Mr Brasher said: “We are delighted and incredibly proud to have held this event during a worldwide pandemic.

“We wanted to give people a lift. The spirit of the London Marathon is about bringing people together.

“We couldn’t get them together in reality, but we have brought them together as a community.

“The individual stories and achievements have been incredible, and we believe The 40th Race will live long in the memory. It truly has been a beacon of light in the darkness.”

This year’s finishers included 87-year-old Ken Jones, the oldest of the 10 “Ever Presents” who have completed every London Marathon to date, and Eileen Noble, the oldest woman in the virtual event at 85.

Ken Jones, 87, takes part in the historic first virtual London Marathon during gale-force winds and rain

The veteran Ever Present said: “This year was the hardest because of the weather.

“We had heavy rain until the last three miles and we had to change our clothes three times because they were soaked through.”

Mr Jones, who finished in seven hours and 53 minutes in Strabane, Northern Ireland, and plans to run again next year, said: “I’m very happy to finish. My neighbours had balloons out and signs up, we had a tremendous crowd really.”

Mrs Noble ran her 20th London Marathon despite feeling “so cold” and having soaked feet after having to “paddle through water”.

Running for Age UK, she said: “I thought I might look silly running along the river wearing my race number, but we passed lots of other runners – you’d have thought there was a real race on… it felt like the real thing in some ways.”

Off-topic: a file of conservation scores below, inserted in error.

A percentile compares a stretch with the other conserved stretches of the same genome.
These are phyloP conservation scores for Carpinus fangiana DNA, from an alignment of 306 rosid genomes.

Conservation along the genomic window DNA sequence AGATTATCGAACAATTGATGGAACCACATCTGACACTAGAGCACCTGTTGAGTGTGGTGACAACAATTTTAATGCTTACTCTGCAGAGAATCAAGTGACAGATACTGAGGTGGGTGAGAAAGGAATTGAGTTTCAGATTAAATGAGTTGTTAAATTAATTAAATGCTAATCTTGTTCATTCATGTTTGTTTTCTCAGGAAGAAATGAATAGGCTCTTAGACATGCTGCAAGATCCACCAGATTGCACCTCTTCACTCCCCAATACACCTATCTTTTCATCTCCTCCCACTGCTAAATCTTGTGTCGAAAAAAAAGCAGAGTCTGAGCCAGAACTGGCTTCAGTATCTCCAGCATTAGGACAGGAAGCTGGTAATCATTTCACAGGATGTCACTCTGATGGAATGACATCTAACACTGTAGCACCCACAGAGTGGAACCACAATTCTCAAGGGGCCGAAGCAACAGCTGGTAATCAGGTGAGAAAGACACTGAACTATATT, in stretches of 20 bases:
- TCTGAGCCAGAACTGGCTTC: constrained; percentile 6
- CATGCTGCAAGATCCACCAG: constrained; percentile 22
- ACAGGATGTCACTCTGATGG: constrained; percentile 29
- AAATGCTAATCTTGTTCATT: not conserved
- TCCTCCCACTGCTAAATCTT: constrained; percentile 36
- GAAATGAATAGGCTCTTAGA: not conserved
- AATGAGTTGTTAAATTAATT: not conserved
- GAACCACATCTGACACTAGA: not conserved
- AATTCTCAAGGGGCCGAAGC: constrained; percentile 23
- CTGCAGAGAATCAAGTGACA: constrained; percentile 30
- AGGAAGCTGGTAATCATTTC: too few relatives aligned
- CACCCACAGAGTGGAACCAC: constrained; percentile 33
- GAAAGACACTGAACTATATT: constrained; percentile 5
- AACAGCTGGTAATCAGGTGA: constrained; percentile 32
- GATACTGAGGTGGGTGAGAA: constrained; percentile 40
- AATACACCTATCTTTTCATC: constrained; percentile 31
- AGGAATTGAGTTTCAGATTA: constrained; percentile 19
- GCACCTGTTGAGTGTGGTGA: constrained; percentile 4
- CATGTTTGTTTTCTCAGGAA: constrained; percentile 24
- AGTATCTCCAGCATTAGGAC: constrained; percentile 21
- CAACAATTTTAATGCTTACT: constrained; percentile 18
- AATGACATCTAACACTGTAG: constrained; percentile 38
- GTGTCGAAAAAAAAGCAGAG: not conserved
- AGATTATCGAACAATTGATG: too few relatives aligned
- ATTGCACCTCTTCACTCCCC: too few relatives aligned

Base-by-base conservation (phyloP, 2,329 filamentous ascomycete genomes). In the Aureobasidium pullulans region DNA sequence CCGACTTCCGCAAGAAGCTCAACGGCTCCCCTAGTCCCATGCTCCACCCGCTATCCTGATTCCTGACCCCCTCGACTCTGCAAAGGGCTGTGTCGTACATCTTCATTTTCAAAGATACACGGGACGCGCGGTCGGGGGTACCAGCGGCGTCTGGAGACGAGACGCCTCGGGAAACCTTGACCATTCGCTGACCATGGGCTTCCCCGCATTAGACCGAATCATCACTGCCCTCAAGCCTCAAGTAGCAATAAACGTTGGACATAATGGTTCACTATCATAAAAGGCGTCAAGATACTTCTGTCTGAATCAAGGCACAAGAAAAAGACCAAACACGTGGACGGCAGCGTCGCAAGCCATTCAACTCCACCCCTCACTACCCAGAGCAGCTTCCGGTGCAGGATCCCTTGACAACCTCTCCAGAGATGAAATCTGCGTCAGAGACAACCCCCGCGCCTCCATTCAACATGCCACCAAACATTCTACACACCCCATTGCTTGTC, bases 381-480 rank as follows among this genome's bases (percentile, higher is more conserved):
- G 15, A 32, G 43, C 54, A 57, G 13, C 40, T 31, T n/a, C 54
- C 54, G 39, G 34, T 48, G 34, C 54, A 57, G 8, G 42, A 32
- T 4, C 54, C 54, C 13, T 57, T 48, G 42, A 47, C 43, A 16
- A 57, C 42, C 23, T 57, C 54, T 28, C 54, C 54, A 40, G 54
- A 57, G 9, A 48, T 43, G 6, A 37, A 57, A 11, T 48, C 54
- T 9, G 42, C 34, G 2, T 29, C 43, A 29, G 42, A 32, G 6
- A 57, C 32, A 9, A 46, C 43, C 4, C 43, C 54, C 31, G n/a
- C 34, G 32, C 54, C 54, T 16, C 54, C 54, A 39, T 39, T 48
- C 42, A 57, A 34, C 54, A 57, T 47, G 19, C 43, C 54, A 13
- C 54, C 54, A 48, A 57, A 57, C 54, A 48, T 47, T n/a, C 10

The marathon’s signature fancy dress runners included Anna Bassil, who ran around St Albans dressed as a giant birthday cake to raise money for Save the Children UK, and Peter Gillibrand, who ran in Cardiff dressed as a golden star to raise money for Mencap, who support his autistic brother.

Mr Gillibrand said he felt “pure emotion” finishing the virtual race on Sunday.

“Can’t believe I managed to finish the 26.2 miles in a star for Mencap charity,” he said.

“Thank you to everyone for support today. Loved spreading happiness even if it was the hardest thing I’ve ever done.”

Catherine Woodhead, the chief executive of Muscular Dystrophy UK, which has been been badly hit by the coronavirus pandemic, tackled her first marathon this year to raise much-needed funds.

Mrs Woodhead described coronavirus as having made “a perfect storm” for charities by increasing the demand for many services while also depleting their finances, and she battled stormy weather in Chelmsford to complete the marathon.

Mrs Woodhead, who was one of 117 people taking part for Muscular Dystrophy UK’s Team Orange, said: “The messages from families are my motivation, saying I’m moving my muscles for their children who can’t.

“It’s been a completely different event, but we’ve seen the community support that emerged in the pandemic really coming out today.”